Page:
Date of Award


Embargo Period


Degree Type


Degree Name

Master of Arts (Theology) MA(Theol)


Arts & Theology


Ministry and Theology

First Advisor

Eoin B. Giller


Problem: The roles of the gospel minister are multi-functional. Where these roles are in conflict the minister may experience frustration, loss of job satisfaction, low self esteem, stress, and often a withdrawing from the ministry itself. The purpose of this study is to identify and assess the intensity levels of role conflicts being experienced by the pastoral leadership of the Seventh-day Adventist Church.

Method: A postal survey of sixty ministers was conducted on a random test basis. A second identical survey was conducted on a similar group of thirty-five ministers. In addition, four ministers were surveyed and monitored for three months during which time they gave input, made observations and evaluated the results of the major postal survey.The survey listed twenty major role conflict areas which were primarily extracted from non-Seventh-day Adventist studies.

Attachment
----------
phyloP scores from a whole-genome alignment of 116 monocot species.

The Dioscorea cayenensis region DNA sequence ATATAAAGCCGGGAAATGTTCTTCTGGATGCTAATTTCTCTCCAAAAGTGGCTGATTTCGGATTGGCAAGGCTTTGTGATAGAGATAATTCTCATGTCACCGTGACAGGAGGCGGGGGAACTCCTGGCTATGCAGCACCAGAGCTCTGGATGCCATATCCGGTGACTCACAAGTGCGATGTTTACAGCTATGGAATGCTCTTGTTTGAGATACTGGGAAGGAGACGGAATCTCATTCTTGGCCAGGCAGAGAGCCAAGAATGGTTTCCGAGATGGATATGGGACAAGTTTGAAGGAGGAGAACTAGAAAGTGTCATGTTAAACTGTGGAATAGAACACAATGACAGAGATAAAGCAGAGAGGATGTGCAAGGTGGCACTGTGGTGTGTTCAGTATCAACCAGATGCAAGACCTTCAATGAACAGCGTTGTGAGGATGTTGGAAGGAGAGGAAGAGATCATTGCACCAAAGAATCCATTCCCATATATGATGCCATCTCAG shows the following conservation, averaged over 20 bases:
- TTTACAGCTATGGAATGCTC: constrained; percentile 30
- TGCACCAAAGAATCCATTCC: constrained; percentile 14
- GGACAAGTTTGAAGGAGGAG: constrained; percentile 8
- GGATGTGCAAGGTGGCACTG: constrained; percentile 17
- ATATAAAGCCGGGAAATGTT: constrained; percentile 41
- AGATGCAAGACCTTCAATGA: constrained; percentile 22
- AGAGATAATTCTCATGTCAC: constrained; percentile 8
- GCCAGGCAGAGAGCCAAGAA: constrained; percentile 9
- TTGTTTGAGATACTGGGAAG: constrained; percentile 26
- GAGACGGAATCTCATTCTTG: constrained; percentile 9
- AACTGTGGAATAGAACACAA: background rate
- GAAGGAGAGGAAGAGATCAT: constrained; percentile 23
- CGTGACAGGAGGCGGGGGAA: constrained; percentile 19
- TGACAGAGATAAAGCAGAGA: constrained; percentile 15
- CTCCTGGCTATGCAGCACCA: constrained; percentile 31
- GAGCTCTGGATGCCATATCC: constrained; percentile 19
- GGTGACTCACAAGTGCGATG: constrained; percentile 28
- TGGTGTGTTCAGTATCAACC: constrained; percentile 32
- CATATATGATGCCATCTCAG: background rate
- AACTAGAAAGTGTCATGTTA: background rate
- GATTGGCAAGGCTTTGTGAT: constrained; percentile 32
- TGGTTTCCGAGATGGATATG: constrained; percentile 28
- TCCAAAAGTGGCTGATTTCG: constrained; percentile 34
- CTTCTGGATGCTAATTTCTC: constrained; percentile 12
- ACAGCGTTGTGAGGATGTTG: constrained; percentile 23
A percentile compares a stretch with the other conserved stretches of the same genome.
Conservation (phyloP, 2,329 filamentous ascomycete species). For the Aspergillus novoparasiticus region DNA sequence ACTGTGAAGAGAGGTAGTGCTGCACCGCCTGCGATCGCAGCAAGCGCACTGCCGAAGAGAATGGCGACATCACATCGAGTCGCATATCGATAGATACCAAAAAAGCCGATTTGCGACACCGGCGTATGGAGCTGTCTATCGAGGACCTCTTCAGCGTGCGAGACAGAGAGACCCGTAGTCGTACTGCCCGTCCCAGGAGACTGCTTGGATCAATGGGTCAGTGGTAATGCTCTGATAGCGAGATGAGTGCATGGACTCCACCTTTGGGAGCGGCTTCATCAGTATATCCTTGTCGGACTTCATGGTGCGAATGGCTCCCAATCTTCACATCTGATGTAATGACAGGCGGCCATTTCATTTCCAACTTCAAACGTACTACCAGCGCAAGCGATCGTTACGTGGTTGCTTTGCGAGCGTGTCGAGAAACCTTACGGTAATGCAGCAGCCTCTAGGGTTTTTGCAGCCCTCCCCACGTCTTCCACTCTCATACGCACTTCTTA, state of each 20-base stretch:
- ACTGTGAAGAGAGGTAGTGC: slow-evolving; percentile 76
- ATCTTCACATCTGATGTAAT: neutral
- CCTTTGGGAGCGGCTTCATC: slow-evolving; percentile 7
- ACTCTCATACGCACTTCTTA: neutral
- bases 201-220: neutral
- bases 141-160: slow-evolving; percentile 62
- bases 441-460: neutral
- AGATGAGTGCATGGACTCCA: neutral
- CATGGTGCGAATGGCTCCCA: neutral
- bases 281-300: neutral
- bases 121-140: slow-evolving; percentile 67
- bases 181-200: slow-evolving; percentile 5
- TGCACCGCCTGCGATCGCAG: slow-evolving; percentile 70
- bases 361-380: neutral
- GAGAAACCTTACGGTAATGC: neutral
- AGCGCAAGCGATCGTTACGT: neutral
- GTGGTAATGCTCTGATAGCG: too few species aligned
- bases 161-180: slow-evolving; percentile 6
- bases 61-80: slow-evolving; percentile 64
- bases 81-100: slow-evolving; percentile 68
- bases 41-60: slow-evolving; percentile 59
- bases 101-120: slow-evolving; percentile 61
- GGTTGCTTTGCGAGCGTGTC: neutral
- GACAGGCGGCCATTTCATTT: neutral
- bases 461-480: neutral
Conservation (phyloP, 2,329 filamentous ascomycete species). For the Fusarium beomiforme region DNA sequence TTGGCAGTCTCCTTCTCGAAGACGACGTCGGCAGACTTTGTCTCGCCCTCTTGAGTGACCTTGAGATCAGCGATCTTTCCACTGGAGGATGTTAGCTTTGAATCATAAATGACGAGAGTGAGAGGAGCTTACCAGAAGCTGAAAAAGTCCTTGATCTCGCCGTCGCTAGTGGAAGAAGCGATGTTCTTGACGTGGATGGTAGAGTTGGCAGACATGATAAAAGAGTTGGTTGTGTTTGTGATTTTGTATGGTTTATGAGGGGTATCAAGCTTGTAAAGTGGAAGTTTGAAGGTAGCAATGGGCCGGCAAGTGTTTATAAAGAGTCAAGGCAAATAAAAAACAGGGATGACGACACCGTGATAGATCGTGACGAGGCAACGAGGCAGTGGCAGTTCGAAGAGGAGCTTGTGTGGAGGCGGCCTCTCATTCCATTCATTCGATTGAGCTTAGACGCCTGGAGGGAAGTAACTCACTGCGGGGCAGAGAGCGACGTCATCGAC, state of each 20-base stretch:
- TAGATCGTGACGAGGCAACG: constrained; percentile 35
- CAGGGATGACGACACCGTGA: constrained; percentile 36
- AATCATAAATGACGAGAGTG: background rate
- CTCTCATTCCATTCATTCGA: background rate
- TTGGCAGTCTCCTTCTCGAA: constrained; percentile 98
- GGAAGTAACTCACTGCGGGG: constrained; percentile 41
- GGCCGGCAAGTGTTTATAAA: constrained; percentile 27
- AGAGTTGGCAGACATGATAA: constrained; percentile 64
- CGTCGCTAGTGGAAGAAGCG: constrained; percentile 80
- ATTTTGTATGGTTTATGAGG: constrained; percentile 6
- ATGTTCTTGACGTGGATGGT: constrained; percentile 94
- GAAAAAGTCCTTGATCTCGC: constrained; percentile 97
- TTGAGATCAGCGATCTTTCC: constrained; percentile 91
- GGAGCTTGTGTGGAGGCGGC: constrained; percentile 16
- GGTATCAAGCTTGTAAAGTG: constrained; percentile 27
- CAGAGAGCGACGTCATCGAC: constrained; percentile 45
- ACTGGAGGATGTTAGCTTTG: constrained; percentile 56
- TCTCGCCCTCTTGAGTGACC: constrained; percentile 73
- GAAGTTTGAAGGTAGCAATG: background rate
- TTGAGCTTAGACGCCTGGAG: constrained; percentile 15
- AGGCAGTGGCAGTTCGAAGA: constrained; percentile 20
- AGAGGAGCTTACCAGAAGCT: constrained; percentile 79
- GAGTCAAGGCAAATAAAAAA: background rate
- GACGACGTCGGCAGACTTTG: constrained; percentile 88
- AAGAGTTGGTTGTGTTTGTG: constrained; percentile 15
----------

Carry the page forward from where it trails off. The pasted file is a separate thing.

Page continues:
Results: The survey indicates that Adventist ministers experience role conflicts which compare with similar studies conducted in Australia and America. The number and intensity levels of the role conflicts being experienced by a large percentage of the Adventist ministry would indicate they are undergoing stress and burn-out and therefore require pastoral ministry themselves. This study identifies several sensitive areas of pastoral ministry which are contributing to a wide range of role conflicts.

Conclusion: Adventist pastoral leadership would benefit from a more definite clarification of their role as a person, parent, and pastor. That over forty-three per cent of the ministry may consider alternate employment if it were offered is indicative of their insecurity, loss of job satisfaction and frustration. Further specific follow up research is needed in the major role conflict stress areas. This study indicates a real need to develop a ministry for the needs of the pastoral leadership of the Seventh-day Adventist leadership. A lessening of the intensity of the minister's role conflicts would result in greater job satisfaction and more productive pastoral leadership.


Project Report: Thesis (M.A.)

Andrews University, School of Graduate Studies, Avondale Campus, 1983.

Published with permission from Andrews University.

Staff and Students of Avondale College may access a print copy of this thesis from Avondale College Library (253.2 W73).

Recommended Citation

Winter, E. H. (1983). Ministers in conflict: A study of role conflicts experienced by the pastoral leadership of the Seventh-day Adventist church (Master's project). Andrews University, Avondale Campus, Australia: Andrews University.

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